Tag Archives: featured

Hello! Please read this!

Good day to you, Internet traveller, and thanks for stopping by MoeGamer.net. This is a site about Japanese, Japanese-inspired and retro games that I put together single-handedly during periods when I was both out of work completely, or working in something other than the “writing about games” field.

At the time of writing, I am gainfully employed over at Rice Digital, where I write about pretty much all of the things that I’ve covered here on MoeGamer at one point or another — and I get paid for it! It really is an actual dream come true, particularly given the cool “behind the scenes” I also get to work on alongside my public-facing writing work for Rice.

I am sure you will appreciate that the fact I am being paid to work on Rice Digital means that I regrettably have little time or energy to work on MoeGamer. This site was often something I worked on during “downtime” at particularly boring jobs, or while I didn’t have a job at all. It really has kept me sane through some immensely difficult times!

Now, however, my every day is filled with the joy of writing about games, anime, manga and popular culture — and as much as I would like to continue posting regular things on MoeGamer, the fact is that most of the things I would post here are better served being on Rice Digital!

To that end, I know it’s a big ask to get people to “move sites” for some reason — one of those strange laws of the Internet, it seems — but if you’re a regular reader and you’re not already enjoying what we do over at Rice Digital, I’d encourage you to stop by and give us a look. In a moment, I’ll give you a tour of just some of the things over there that you might want to check out — but there’s something else important that I want to say first.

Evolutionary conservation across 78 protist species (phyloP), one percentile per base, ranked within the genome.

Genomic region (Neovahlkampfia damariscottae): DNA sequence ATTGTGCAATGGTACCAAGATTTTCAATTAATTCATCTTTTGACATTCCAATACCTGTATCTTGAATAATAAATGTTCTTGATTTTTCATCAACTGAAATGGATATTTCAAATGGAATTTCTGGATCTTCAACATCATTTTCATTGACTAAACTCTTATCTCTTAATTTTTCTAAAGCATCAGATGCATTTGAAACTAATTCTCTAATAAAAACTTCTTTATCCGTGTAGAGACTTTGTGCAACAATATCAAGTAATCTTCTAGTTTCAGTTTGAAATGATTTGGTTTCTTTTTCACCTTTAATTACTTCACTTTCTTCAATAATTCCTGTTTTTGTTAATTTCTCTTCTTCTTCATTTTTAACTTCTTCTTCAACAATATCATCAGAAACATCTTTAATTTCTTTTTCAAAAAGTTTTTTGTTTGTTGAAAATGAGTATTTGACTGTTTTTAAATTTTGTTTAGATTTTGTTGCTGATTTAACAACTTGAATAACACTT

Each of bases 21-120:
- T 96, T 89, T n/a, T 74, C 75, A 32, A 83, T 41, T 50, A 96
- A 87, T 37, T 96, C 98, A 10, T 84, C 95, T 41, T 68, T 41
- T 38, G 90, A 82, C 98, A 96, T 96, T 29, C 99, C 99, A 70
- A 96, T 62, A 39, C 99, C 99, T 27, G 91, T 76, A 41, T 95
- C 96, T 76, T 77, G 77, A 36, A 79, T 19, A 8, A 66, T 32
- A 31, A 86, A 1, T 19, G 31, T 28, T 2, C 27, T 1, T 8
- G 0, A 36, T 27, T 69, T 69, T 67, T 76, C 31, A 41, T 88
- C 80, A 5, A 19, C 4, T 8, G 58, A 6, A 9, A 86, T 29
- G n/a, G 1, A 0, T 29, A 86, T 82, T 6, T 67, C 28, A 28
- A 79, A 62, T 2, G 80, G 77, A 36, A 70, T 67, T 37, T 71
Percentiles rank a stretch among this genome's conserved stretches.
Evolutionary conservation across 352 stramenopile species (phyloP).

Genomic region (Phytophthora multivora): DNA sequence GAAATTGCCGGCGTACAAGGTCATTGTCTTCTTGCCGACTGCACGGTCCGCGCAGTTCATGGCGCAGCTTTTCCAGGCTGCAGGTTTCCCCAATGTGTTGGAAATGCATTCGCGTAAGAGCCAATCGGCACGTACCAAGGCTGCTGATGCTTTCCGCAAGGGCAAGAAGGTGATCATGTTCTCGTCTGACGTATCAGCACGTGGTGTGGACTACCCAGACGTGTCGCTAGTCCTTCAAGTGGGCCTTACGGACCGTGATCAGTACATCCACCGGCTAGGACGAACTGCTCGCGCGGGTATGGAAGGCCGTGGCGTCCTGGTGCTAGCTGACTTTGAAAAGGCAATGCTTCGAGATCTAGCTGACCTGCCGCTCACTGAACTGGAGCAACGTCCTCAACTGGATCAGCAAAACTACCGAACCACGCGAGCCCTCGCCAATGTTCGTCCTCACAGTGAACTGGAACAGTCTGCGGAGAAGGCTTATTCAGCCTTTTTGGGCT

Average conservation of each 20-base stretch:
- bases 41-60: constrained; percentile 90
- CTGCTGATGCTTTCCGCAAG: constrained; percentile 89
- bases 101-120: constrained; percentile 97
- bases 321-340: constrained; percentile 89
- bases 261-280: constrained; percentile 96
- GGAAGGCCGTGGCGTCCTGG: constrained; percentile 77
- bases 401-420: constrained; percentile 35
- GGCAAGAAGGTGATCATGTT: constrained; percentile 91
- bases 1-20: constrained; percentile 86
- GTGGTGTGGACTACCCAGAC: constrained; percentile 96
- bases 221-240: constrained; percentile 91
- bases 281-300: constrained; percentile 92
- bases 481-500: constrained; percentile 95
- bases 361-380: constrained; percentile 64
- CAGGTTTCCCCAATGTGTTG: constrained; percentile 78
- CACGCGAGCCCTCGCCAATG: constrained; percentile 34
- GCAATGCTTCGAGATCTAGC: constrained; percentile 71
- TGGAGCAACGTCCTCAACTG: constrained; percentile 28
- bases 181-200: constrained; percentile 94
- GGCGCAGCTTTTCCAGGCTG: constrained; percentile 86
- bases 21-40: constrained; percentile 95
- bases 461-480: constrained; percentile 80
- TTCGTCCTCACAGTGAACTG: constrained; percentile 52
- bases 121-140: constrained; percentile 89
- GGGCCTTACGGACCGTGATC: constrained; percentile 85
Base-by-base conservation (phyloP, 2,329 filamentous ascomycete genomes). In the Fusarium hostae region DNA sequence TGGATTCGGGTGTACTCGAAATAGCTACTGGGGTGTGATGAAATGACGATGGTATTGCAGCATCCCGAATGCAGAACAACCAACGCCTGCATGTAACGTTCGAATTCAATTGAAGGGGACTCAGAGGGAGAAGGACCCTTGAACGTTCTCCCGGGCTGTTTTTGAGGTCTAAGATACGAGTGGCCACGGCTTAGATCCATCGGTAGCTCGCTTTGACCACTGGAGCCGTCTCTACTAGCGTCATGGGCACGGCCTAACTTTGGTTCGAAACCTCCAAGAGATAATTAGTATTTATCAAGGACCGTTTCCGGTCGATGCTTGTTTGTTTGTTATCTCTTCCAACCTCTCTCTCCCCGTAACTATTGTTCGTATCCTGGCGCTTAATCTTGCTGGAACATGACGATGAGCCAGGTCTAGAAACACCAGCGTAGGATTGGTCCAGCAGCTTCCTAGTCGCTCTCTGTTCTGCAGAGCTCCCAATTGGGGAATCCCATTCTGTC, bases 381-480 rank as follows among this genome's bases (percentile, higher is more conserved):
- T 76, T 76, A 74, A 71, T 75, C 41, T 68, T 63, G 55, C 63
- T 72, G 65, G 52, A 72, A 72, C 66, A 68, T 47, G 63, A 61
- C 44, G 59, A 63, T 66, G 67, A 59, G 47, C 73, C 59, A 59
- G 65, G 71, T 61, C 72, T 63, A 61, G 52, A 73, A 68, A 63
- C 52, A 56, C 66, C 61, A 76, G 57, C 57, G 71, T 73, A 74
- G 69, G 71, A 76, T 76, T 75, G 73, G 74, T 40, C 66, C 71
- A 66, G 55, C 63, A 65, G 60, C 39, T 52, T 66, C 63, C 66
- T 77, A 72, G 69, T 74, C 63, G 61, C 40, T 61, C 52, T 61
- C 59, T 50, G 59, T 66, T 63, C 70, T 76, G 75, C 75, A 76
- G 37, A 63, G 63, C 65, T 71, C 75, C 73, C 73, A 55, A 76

MoeGamer’s not going anywhere. I’m immensely proud of what I created single-handedly here, and I believe the articles on the site will continue to be of relevance and interest to anyone seeking information on games that often don’t get the time of day in the mainstream press. (I would also very much like to finish my Atelier MegaFeature, but that stalled a bit due to daily commitments!)

One of the things that saddens me the most about today’s online sphere is how transient things are — how easily they’re forgotten. It’s why I object so strenuously to describing things as “content” — that implies that you simply “consume” it, then move on. What I’ve always aimed for here is relevant, insightful and interesting work that can be enjoyed at any time, whether you’re reading it the moment it’s published or several years later.

To that end, as I say, MoeGamer will continue to be up, running and open for business for as long as I can afford to keep it up and running. If you would like to help with those running costs, please consider signing up for my Patreon, which also helps me with my ongoing retro gaming video work. And, of course, a hearty thank you to those who already support me over there.

Now, on to more current matters.

What you might have missed

If you’re not yet a regular reader over at Rice Digital, I encourage you to add it to your daily rotation! We’re posting great features, reviews, news and interviews on the subject of Asian popular culture, video games, anime and manga on a daily basis — and with me in charge, if you enjoyed MoeGamer, you’ll enjoy Rice Digital.

My pride and joy at Rice Digital is the Rice Digital Feature Library, where we collect together ongoing features, multi-part deep dives and genre guides. Sound familiar? Yep, it’s very much MoeGamer’s Cover Game approach, giving things the time and attention they deserve rather than crapping out a 500-word review and leaving it at that.

We tend not to bother with triple-A stuff at Rice, so that means we can give smaller-scale stuff the triple-A treatment. Here’s some personal favourites from within the Library, but stop by the main Library page to explore further.

This was my first attempt at reviewing a full manga series volume by volume, and I was really pleased with it. I also really enjoyed the series! If you like mildly lewd romantic comedy, Gal Gohan is a thoroughly lovely time.